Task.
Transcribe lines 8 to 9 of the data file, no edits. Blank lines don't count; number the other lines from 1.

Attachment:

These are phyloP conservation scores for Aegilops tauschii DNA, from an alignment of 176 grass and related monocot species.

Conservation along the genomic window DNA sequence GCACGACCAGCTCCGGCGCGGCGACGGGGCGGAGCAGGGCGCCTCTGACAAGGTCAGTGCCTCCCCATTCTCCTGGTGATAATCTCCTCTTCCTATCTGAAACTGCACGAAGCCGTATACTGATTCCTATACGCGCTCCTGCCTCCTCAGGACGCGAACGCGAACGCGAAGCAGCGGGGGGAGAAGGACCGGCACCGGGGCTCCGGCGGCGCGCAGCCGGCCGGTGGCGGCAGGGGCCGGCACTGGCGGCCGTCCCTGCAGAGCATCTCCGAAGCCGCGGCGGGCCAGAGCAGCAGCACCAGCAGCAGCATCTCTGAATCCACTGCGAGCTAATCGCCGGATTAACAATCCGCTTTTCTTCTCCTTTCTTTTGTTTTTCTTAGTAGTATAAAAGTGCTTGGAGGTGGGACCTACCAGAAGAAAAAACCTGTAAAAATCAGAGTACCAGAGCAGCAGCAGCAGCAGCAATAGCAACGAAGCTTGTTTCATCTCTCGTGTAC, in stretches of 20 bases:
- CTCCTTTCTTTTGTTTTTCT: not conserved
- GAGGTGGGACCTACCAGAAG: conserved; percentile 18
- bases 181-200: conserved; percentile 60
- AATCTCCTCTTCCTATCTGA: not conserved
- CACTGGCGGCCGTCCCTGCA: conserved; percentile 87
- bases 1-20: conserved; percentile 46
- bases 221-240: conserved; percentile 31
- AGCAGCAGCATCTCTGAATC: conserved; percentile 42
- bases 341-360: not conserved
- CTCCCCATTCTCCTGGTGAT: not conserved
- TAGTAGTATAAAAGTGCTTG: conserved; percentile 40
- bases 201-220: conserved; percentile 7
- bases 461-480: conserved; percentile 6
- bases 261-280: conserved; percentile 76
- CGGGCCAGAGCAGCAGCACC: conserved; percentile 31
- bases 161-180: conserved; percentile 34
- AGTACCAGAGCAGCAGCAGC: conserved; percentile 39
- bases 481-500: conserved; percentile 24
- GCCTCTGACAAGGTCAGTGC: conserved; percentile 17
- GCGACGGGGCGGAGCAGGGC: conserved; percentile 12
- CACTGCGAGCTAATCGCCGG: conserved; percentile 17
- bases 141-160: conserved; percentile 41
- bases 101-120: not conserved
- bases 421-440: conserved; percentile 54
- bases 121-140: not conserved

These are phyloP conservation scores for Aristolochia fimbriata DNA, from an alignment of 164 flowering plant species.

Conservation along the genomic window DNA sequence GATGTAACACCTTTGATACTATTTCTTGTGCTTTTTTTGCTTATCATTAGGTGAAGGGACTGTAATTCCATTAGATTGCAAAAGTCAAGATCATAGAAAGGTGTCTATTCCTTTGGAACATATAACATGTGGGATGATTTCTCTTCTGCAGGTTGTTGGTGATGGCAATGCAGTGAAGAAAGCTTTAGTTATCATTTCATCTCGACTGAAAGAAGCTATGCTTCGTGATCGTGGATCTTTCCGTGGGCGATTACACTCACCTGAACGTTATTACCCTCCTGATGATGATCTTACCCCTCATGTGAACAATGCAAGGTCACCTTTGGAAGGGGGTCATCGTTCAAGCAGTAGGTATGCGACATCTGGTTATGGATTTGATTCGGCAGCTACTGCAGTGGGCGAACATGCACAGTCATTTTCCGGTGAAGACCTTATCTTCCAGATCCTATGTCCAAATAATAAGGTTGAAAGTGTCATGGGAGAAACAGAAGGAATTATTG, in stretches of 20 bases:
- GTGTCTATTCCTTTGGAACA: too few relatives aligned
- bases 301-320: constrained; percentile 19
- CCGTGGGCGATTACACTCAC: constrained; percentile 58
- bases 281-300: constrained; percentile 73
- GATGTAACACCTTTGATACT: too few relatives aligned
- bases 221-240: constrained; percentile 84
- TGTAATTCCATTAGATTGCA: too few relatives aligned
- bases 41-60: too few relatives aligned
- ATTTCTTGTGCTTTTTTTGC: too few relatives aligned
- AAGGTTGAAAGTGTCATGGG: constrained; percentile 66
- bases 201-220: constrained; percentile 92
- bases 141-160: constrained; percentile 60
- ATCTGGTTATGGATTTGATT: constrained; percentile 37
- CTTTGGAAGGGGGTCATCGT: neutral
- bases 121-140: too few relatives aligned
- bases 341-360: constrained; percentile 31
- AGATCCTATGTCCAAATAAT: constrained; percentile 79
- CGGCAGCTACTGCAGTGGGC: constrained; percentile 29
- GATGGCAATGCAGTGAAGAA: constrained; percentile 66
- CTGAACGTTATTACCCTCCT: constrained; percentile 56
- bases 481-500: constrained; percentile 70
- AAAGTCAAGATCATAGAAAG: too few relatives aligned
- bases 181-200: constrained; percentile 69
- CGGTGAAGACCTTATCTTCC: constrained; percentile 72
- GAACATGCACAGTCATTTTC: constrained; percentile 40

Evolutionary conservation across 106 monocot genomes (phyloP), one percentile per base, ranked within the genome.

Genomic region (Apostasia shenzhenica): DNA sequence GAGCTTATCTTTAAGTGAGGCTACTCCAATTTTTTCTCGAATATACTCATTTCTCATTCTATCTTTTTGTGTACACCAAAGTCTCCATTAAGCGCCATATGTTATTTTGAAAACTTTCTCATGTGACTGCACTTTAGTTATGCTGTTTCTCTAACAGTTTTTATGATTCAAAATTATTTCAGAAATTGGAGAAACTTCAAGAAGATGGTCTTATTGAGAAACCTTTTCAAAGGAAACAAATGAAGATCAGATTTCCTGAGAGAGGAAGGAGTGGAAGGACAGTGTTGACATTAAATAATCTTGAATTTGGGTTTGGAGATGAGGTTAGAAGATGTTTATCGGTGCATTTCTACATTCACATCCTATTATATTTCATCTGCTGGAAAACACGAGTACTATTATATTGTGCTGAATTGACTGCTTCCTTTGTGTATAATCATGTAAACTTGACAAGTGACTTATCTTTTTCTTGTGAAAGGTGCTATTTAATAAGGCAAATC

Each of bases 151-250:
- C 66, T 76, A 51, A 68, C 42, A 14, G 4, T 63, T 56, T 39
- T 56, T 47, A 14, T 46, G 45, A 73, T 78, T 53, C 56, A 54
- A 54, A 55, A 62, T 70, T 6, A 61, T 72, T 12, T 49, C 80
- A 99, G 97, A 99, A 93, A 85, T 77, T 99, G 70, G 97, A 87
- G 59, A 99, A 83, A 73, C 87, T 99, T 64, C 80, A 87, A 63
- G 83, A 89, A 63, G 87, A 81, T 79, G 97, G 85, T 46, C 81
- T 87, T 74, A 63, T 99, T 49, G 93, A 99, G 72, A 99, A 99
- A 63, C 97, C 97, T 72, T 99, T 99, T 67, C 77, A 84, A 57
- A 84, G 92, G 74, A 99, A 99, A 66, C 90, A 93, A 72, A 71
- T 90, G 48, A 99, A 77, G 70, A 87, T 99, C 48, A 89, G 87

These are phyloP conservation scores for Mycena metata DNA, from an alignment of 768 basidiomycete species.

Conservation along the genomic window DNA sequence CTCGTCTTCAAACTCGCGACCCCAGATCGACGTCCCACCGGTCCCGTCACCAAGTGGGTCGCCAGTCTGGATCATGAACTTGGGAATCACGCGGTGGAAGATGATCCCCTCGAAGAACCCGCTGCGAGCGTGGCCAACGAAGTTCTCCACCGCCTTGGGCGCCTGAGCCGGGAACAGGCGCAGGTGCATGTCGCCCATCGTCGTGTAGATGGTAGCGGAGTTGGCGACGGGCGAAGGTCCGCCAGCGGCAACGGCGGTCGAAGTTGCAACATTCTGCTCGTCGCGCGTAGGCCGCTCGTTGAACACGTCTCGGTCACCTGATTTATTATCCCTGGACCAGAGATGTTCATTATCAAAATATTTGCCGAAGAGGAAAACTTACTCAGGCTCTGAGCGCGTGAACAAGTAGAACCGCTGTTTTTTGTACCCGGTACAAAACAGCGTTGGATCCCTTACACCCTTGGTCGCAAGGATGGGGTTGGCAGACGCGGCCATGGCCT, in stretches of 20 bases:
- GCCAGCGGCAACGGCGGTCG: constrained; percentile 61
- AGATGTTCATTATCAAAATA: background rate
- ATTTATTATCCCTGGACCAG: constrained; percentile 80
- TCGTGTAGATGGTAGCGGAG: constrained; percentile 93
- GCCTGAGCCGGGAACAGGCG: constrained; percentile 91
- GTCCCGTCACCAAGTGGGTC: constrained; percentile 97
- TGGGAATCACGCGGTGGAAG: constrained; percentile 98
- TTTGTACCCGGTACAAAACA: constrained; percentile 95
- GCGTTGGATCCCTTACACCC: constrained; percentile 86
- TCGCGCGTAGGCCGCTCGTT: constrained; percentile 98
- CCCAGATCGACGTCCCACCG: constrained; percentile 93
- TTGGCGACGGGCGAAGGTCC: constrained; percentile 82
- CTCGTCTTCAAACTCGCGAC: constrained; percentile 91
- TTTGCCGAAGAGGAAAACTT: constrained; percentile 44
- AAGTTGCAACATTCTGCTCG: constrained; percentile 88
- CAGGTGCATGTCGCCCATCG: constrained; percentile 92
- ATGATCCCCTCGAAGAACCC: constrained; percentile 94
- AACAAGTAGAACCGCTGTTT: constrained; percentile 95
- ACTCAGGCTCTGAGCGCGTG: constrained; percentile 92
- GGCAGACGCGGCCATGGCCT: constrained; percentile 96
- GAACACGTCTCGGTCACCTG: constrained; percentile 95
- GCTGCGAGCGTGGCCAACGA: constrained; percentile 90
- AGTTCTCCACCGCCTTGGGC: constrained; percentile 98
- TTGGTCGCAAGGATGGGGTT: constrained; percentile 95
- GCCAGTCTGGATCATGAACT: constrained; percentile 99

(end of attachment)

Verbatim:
- bases 1-20: conserved; percentile 46
- bases 221-240: conserved; percentile 31